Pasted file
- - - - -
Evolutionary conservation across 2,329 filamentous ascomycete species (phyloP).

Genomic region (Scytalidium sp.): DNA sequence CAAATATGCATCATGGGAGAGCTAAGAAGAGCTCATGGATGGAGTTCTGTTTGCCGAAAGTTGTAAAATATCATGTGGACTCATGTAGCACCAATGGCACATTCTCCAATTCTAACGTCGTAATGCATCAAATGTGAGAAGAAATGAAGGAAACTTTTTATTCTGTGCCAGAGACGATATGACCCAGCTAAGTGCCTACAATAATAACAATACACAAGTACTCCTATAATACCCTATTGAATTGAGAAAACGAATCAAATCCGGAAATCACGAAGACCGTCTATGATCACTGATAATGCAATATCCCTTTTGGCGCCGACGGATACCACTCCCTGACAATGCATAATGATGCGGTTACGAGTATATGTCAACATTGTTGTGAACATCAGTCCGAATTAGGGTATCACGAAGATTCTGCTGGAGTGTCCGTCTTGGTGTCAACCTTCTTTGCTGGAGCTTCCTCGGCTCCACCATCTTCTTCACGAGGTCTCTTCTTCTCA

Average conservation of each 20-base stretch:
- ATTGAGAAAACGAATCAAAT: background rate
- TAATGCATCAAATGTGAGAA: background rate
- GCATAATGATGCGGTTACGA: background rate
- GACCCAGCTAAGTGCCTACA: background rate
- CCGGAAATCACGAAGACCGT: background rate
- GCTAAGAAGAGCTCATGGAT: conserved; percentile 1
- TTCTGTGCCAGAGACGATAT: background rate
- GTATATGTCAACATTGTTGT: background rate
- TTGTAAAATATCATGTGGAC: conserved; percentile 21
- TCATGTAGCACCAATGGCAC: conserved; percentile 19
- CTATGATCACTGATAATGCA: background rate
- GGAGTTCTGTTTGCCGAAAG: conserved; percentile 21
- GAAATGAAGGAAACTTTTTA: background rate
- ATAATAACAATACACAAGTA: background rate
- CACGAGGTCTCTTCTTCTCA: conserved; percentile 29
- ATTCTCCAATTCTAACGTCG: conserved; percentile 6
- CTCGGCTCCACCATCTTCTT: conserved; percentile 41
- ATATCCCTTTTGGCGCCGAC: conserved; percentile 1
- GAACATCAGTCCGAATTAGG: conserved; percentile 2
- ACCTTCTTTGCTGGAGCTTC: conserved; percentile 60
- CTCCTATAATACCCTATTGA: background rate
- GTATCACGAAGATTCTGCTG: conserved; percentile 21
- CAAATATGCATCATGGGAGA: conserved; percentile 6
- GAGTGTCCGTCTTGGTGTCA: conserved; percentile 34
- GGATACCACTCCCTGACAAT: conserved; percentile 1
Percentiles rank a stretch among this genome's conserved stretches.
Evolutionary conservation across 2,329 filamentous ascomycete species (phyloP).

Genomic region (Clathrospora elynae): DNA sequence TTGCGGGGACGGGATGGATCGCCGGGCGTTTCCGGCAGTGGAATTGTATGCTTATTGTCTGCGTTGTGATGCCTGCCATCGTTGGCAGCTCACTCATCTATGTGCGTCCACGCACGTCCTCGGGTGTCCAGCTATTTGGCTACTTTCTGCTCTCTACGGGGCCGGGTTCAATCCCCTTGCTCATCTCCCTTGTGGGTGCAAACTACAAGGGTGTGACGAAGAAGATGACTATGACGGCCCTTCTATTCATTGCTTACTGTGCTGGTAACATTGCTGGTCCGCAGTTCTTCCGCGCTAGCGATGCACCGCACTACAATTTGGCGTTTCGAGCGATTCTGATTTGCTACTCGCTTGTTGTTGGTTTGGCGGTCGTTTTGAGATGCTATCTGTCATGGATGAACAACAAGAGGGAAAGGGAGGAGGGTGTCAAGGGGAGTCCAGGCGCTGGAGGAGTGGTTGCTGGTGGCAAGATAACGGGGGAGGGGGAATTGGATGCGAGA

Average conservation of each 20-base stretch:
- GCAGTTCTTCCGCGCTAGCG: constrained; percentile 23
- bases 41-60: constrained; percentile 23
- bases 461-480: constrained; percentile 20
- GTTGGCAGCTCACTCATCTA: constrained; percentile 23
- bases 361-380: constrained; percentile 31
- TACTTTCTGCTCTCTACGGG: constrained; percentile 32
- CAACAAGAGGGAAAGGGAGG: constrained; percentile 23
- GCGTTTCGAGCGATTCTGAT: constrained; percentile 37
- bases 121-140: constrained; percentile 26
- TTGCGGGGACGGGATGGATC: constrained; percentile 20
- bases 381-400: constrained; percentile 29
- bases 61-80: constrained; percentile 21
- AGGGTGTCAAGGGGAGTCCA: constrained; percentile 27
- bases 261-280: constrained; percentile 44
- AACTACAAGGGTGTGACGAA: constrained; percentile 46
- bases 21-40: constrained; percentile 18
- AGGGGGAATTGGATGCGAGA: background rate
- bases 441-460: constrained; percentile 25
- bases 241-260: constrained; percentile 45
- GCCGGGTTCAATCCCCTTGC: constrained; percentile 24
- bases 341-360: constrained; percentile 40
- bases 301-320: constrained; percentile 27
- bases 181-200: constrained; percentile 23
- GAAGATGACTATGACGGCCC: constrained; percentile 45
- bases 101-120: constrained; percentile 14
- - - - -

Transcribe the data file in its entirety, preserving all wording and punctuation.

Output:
Evolutionary conservation across 2,329 filamentous ascomycete species (phyloP).

Genomic region (Scytalidium sp.): DNA sequence CAAATATGCATCATGGGAGAGCTAAGAAGAGCTCATGGATGGAGTTCTGTTTGCCGAAAGTTGTAAAATATCATGTGGACTCATGTAGCACCAATGGCACATTCTCCAATTCTAACGTCGTAATGCATCAAATGTGAGAAGAAATGAAGGAAACTTTTTATTCTGTGCCAGAGACGATATGACCCAGCTAAGTGCCTACAATAATAACAATACACAAGTACTCCTATAATACCCTATTGAATTGAGAAAACGAATCAAATCCGGAAATCACGAAGACCGTCTATGATCACTGATAATGCAATATCCCTTTTGGCGCCGACGGATACCACTCCCTGACAATGCATAATGATGCGGTTACGAGTATATGTCAACATTGTTGTGAACATCAGTCCGAATTAGGGTATCACGAAGATTCTGCTGGAGTGTCCGTCTTGGTGTCAACCTTCTTTGCTGGAGCTTCCTCGGCTCCACCATCTTCTTCACGAGGTCTCTTCTTCTCA

Average conservation of each 20-base stretch:
- ATTGAGAAAACGAATCAAAT: background rate
- TAATGCATCAAATGTGAGAA: background rate
- GCATAATGATGCGGTTACGA: background rate
- GACCCAGCTAAGTGCCTACA: background rate
- CCGGAAATCACGAAGACCGT: background rate
- GCTAAGAAGAGCTCATGGAT: conserved; percentile 1
- TTCTGTGCCAGAGACGATAT: background rate
- GTATATGTCAACATTGTTGT: background rate
- TTGTAAAATATCATGTGGAC: conserved; percentile 21
- TCATGTAGCACCAATGGCAC: conserved; percentile 19
- CTATGATCACTGATAATGCA: background rate
- GGAGTTCTGTTTGCCGAAAG: conserved; percentile 21
- GAAATGAAGGAAACTTTTTA: background rate
- ATAATAACAATACACAAGTA: background rate
- CACGAGGTCTCTTCTTCTCA: conserved; percentile 29
- ATTCTCCAATTCTAACGTCG: conserved; percentile 6
- CTCGGCTCCACCATCTTCTT: conserved; percentile 41
- ATATCCCTTTTGGCGCCGAC: conserved; percentile 1
- GAACATCAGTCCGAATTAGG: conserved; percentile 2
- ACCTTCTTTGCTGGAGCTTC: conserved; percentile 60
- CTCCTATAATACCCTATTGA: background rate
- GTATCACGAAGATTCTGCTG: conserved; percentile 21
- CAAATATGCATCATGGGAGA: conserved; percentile 6
- GAGTGTCCGTCTTGGTGTCA: conserved; percentile 34
- GGATACCACTCCCTGACAAT: conserved; percentile 1
Percentiles rank a stretch among this genome's conserved stretches.
Evolutionary conservation across 2,329 filamentous ascomycete species (phyloP).

Genomic region (Clathrospora elynae): DNA sequence TTGCGGGGACGGGATGGATCGCCGGGCGTTTCCGGCAGTGGAATTGTATGCTTATTGTCTGCGTTGTGATGCCTGCCATCGTTGGCAGCTCACTCATCTATGTGCGTCCACGCACGTCCTCGGGTGTCCAGCTATTTGGCTACTTTCTGCTCTCTACGGGGCCGGGTTCAATCCCCTTGCTCATCTCCCTTGTGGGTGCAAACTACAAGGGTGTGACGAAGAAGATGACTATGACGGCCCTTCTATTCATTGCTTACTGTGCTGGTAACATTGCTGGTCCGCAGTTCTTCCGCGCTAGCGATGCACCGCACTACAATTTGGCGTTTCGAGCGATTCTGATTTGCTACTCGCTTGTTGTTGGTTTGGCGGTCGTTTTGAGATGCTATCTGTCATGGATGAACAACAAGAGGGAAAGGGAGGAGGGTGTCAAGGGGAGTCCAGGCGCTGGAGGAGTGGTTGCTGGTGGCAAGATAACGGGGGAGGGGGAATTGGATGCGAGA

Average conservation of each 20-base stretch:
- GCAGTTCTTCCGCGCTAGCG: constrained; percentile 23
- bases 41-60: constrained; percentile 23
- bases 461-480: constrained; percentile 20
- GTTGGCAGCTCACTCATCTA: constrained; percentile 23
- bases 361-380: constrained; percentile 31
- TACTTTCTGCTCTCTACGGG: constrained; percentile 32
- CAACAAGAGGGAAAGGGAGG: constrained; percentile 23
- GCGTTTCGAGCGATTCTGAT: constrained; percentile 37
- bases 121-140: constrained; percentile 26
- TTGCGGGGACGGGATGGATC: constrained; percentile 20
- bases 381-400: constrained; percentile 29
- bases 61-80: constrained; percentile 21
- AGGGTGTCAAGGGGAGTCCA: constrained; percentile 27
- bases 261-280: constrained; percentile 44
- AACTACAAGGGTGTGACGAA: constrained; percentile 46
- bases 21-40: constrained; percentile 18
- AGGGGGAATTGGATGCGAGA: background rate
- bases 441-460: constrained; percentile 25
- bases 241-260: constrained; percentile 45
- GCCGGGTTCAATCCCCTTGC: constrained; percentile 24
- bases 341-360: constrained; percentile 40
- bases 301-320: constrained; percentile 27
- bases 181-200: constrained; percentile 23
- GAAGATGACTATGACGGCCC: constrained; percentile 45
- bases 101-120: constrained; percentile 14